23 Jul 2010 at 9:20pm
It looks on the video that we took a long time to get a shot from the Gigapan. It was more a bit of creative editing from Michael. A few people have asked me how long it actually took to shoot the 28 image stitch of Sugarloaf Rock and we estimate it was about a minute to a minute and a half. This could be sped up with changing the direction the gigapan takes the pics. Now if your shooting a pano on dusk you can get it to start and do the dark side of the image first and work it’s way across to the lighter side of the image. If it was a 30 second exposure for each image the exposure might even even itself out naturally.
When we did the pan at Sugarloaf rock the first time Ben has set the gigapan to shoot three bracketed exposures at each position, we stopped and started it again. Then we forgot to turn the image stabilizer off and started again. Then some dude walked into our shot. It does help to read the instructions. One great feature is you can save the order of that stitch and/or repeat it if you haven’t turned it off.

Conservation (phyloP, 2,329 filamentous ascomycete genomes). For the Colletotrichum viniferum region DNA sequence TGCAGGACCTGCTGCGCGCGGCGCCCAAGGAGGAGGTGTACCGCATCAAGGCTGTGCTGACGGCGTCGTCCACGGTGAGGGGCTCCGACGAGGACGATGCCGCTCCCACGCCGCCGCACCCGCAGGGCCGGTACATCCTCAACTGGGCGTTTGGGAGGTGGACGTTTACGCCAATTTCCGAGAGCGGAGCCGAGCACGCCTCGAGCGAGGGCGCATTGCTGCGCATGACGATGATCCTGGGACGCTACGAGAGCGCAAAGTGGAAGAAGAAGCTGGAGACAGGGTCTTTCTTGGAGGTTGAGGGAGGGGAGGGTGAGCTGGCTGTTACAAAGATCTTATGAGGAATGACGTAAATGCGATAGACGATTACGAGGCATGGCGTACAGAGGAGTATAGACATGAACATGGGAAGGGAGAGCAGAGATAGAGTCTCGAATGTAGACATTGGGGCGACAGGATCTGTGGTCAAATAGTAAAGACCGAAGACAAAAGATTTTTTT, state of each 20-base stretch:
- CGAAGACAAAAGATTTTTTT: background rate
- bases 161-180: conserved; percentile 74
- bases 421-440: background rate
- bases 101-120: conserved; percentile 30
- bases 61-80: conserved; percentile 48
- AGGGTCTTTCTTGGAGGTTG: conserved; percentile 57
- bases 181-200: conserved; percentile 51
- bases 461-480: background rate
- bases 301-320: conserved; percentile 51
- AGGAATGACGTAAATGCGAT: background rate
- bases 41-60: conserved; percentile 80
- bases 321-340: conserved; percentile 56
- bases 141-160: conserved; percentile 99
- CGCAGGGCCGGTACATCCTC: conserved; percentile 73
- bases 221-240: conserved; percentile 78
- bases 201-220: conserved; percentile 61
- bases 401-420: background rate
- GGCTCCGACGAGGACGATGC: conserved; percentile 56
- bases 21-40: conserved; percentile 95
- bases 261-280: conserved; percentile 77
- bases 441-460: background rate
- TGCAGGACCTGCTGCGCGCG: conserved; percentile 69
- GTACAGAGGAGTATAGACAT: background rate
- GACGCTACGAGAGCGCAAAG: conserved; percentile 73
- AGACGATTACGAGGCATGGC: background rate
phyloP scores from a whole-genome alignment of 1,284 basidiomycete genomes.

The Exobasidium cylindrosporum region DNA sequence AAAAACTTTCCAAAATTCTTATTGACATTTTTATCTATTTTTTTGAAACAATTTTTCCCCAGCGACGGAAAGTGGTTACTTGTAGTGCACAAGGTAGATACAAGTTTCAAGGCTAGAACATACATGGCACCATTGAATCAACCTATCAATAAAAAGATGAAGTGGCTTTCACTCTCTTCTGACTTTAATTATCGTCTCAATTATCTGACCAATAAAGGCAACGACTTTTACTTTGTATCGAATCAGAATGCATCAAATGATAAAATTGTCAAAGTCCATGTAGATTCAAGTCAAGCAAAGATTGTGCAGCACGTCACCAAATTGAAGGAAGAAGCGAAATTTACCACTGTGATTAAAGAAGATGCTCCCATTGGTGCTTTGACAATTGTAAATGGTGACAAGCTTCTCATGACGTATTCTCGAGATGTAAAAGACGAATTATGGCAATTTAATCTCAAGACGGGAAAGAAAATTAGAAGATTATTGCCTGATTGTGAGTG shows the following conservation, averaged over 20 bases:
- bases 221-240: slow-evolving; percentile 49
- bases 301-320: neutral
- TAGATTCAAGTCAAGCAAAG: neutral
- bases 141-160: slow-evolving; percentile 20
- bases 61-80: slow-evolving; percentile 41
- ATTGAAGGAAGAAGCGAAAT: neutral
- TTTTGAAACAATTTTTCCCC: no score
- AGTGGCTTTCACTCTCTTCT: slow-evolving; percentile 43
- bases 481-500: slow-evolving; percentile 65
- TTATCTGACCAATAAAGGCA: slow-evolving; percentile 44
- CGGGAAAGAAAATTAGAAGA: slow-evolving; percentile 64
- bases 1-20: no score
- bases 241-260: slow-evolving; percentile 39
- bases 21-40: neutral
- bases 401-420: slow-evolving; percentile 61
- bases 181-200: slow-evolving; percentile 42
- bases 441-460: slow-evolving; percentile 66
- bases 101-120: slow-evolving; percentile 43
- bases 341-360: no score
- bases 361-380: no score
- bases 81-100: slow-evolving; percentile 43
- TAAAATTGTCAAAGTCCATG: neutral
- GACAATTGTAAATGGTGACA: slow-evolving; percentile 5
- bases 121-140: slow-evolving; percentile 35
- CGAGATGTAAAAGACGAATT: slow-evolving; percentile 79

The stitch worked perfectly, try doing a perfect 28 image stitch with a three way head and an elbow bracket. It is painful and if it really matters you just won’t be confident that you got everything right.
So my thoughts are the gigapan is easy, a lot of fun and a brilliant tool for making REALLY big images. It isn’t for everybody, but if you are the sort of person that need perfection it would be pretty hard to go past this well made bit of kit. Sure you will have to lug it around but you didn’t see Ansel Adams complaining about his 8×10. He wanted the best shots and new that was the only way. So the question is, are you someone who cares about the nth degree, or do you shoot soulless happy snaps???
If you want to see the image we shot Benny from team digital has it on his computer.